ITV News Correspondent Rupert Evelyn reports on Wally causing chaos on the Isles of Scilly
Wally the Walrus has become somewhat of a celebrity over the past few months as he travelled along the coast of Europe, Wales and Cornwall.
His popularity has, however, begun to wane as the marine mammal has proven to be a bit of a vandal in the Isles of Scilly - causing thousands of pounds worth of damage to boats in St Mary's harbour.
Wally is a fair way from home too, the four-year-old travelled 4000km along the coast of western Europe over the past four months.
The council and a number of environment and marine life organisations have warned he "is posing huge risks, first to himself, and to livelihoods but potentially human safety."
Wally has become somewhat of a rebel in the Isles of Scilly - clambering onto boats and causing thousands of pounds worth of damage
Lizzi Larbalestier, from the British Diver's Marine Life Rescue, said he is in "completely the wrong place".
The question has now become, how to deter the flippered giant.
"What we're aiming to do is encourage him to not be in the Isles of Scilly, encourage him to move back towards his homeland," said Ms Larbalestier.
"One of the ways we're going to do that is through use of natural deterrents - such as sound - to discourage him from creating damage within the harbour, and mounting boats."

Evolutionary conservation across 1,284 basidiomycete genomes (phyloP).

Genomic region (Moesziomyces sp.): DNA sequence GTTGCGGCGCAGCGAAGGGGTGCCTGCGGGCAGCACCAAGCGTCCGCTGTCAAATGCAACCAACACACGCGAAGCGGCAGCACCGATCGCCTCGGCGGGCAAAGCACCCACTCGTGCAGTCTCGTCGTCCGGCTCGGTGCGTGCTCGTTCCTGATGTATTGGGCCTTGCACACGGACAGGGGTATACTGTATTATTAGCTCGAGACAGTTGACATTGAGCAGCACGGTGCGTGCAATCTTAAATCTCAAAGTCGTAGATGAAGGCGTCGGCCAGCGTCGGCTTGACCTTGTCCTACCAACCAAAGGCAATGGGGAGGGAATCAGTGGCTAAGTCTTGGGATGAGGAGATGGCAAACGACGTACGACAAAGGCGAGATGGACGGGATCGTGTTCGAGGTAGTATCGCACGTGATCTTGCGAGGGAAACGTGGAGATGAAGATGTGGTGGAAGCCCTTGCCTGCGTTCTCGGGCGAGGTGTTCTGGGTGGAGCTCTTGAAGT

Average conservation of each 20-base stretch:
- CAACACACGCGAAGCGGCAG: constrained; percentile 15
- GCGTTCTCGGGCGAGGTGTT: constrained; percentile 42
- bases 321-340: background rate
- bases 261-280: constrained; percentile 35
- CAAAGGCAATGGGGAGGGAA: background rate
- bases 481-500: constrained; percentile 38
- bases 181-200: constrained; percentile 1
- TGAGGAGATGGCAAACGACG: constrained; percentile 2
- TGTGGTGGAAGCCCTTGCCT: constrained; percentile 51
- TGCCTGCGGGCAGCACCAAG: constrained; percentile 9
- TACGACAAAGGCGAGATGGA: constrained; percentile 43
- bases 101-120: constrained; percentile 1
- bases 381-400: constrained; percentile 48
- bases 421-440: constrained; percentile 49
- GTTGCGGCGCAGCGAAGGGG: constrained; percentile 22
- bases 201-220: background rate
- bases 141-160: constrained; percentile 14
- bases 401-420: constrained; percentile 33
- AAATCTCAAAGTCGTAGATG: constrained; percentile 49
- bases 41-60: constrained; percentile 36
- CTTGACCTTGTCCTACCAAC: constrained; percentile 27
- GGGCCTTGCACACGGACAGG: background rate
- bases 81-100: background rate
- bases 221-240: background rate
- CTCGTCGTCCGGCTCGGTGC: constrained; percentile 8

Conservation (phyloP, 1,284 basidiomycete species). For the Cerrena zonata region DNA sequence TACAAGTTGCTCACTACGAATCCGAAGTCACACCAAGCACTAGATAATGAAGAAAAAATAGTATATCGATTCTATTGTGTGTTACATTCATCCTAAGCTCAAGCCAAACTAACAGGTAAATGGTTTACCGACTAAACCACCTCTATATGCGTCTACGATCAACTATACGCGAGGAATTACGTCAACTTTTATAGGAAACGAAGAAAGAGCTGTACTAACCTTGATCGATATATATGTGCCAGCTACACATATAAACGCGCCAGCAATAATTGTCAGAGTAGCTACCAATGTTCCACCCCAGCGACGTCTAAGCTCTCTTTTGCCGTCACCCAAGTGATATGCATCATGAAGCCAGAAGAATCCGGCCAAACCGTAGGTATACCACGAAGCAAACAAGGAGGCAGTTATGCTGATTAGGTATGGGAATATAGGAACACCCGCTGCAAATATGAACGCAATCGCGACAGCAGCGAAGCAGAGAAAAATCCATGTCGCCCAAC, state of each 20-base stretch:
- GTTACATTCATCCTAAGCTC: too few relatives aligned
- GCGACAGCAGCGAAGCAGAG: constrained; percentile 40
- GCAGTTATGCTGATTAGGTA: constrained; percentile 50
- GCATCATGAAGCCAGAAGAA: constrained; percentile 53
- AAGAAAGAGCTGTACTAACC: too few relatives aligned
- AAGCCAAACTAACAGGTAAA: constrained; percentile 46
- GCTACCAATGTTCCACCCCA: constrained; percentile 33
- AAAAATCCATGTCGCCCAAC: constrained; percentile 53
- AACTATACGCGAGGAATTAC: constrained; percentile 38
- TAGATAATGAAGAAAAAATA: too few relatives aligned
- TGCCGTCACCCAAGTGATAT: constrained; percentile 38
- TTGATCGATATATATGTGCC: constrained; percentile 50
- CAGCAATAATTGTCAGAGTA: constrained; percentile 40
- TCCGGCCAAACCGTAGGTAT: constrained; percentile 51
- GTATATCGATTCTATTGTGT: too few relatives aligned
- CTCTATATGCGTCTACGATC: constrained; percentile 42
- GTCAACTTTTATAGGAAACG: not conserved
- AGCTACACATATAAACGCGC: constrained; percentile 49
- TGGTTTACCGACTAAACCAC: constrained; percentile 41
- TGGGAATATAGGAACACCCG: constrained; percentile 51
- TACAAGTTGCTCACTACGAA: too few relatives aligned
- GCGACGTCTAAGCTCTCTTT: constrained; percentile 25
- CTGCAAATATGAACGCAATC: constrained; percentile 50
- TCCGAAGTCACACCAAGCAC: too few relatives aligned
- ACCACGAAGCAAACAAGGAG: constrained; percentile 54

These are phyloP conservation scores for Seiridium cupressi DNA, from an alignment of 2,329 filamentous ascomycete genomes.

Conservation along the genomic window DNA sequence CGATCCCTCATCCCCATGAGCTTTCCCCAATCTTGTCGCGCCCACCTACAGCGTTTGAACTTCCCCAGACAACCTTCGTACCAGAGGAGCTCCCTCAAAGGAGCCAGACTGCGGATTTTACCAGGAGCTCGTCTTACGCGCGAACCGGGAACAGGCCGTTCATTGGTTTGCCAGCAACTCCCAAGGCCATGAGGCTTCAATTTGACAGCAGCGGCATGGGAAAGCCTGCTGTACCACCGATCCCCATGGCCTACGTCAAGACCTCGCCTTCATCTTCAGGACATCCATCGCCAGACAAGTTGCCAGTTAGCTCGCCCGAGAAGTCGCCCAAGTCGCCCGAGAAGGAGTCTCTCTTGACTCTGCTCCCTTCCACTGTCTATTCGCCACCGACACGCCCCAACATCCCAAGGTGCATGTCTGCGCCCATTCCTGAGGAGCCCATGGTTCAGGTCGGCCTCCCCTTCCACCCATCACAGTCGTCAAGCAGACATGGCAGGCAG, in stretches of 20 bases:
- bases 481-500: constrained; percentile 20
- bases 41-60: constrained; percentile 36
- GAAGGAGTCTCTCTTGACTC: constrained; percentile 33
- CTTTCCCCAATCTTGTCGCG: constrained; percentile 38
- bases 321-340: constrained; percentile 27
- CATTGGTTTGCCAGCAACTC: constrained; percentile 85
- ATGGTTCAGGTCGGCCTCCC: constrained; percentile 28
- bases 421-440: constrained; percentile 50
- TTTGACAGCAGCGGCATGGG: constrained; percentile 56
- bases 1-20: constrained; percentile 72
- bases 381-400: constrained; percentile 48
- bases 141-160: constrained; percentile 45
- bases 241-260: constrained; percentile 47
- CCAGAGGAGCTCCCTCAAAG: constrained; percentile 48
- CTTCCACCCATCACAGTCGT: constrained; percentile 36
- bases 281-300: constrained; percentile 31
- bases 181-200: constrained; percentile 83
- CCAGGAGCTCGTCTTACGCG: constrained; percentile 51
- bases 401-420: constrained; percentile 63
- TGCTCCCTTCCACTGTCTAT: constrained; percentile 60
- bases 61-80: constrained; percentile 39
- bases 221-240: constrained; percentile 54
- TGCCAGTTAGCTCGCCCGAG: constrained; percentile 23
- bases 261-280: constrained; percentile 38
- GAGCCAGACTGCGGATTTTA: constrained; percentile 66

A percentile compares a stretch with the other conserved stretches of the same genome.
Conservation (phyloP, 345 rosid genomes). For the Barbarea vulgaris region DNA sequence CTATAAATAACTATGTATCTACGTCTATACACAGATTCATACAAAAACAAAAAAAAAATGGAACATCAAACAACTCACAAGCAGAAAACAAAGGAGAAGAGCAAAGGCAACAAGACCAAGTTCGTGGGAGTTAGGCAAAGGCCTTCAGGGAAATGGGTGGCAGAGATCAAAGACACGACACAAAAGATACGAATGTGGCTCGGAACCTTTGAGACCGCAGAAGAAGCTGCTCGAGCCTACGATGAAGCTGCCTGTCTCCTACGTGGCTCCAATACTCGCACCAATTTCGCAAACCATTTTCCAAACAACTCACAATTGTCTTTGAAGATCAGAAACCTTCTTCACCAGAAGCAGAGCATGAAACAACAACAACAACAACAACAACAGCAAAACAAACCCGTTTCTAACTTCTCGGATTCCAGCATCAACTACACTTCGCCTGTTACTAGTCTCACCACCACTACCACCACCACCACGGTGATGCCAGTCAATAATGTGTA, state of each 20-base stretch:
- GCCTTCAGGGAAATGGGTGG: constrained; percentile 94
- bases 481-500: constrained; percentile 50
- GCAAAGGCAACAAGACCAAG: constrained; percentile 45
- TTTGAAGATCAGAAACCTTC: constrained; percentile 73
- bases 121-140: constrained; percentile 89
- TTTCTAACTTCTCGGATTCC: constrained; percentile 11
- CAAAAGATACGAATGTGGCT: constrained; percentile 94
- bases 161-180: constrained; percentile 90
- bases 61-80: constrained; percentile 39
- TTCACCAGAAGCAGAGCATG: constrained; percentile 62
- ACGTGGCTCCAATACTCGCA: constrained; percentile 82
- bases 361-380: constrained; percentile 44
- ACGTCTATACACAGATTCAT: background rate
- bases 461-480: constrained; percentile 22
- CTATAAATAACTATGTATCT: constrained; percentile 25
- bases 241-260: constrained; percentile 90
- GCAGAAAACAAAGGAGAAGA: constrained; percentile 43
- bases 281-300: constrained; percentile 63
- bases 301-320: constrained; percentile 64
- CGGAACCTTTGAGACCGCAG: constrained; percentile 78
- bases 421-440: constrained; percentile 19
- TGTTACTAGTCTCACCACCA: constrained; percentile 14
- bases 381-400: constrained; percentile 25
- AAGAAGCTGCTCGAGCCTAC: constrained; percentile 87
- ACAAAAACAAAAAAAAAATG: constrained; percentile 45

How do you get rid of Wally the Walrus in a friendly way? Lizzi Larbalestier explains
One of those sounds could be of a polar bear - using the threatening roar of Wally's predator to trick him into thinking the Isles of Scilly may be home to some polar bears.
Air horns may play a part too - that managed to shoo him away in Tenby a few months back.
"It's very unprecedented to have a walrus in the Isles of Scilly, as you might imagine," Ms Larbalestier said.
It's unlikely he'll set up shop in the Isles of Scilly, though, it's his "nature" to move around she stressed.
Yachters attempt to shoo Wally away as the wet walrus clambers aboard
Boat owners have been advised to "take preventative action" - including blocking access to vessels with barriers and obstructions.
The Council of the Isles of Scilly described the predicament as "a dynamic situation".
In a statement, the group said: "It is hoped that by discouraging him from being around the inhabited islands, he will choose a more secluded wild site, and that he will soon be rested enough to continue back north to his native Arctic."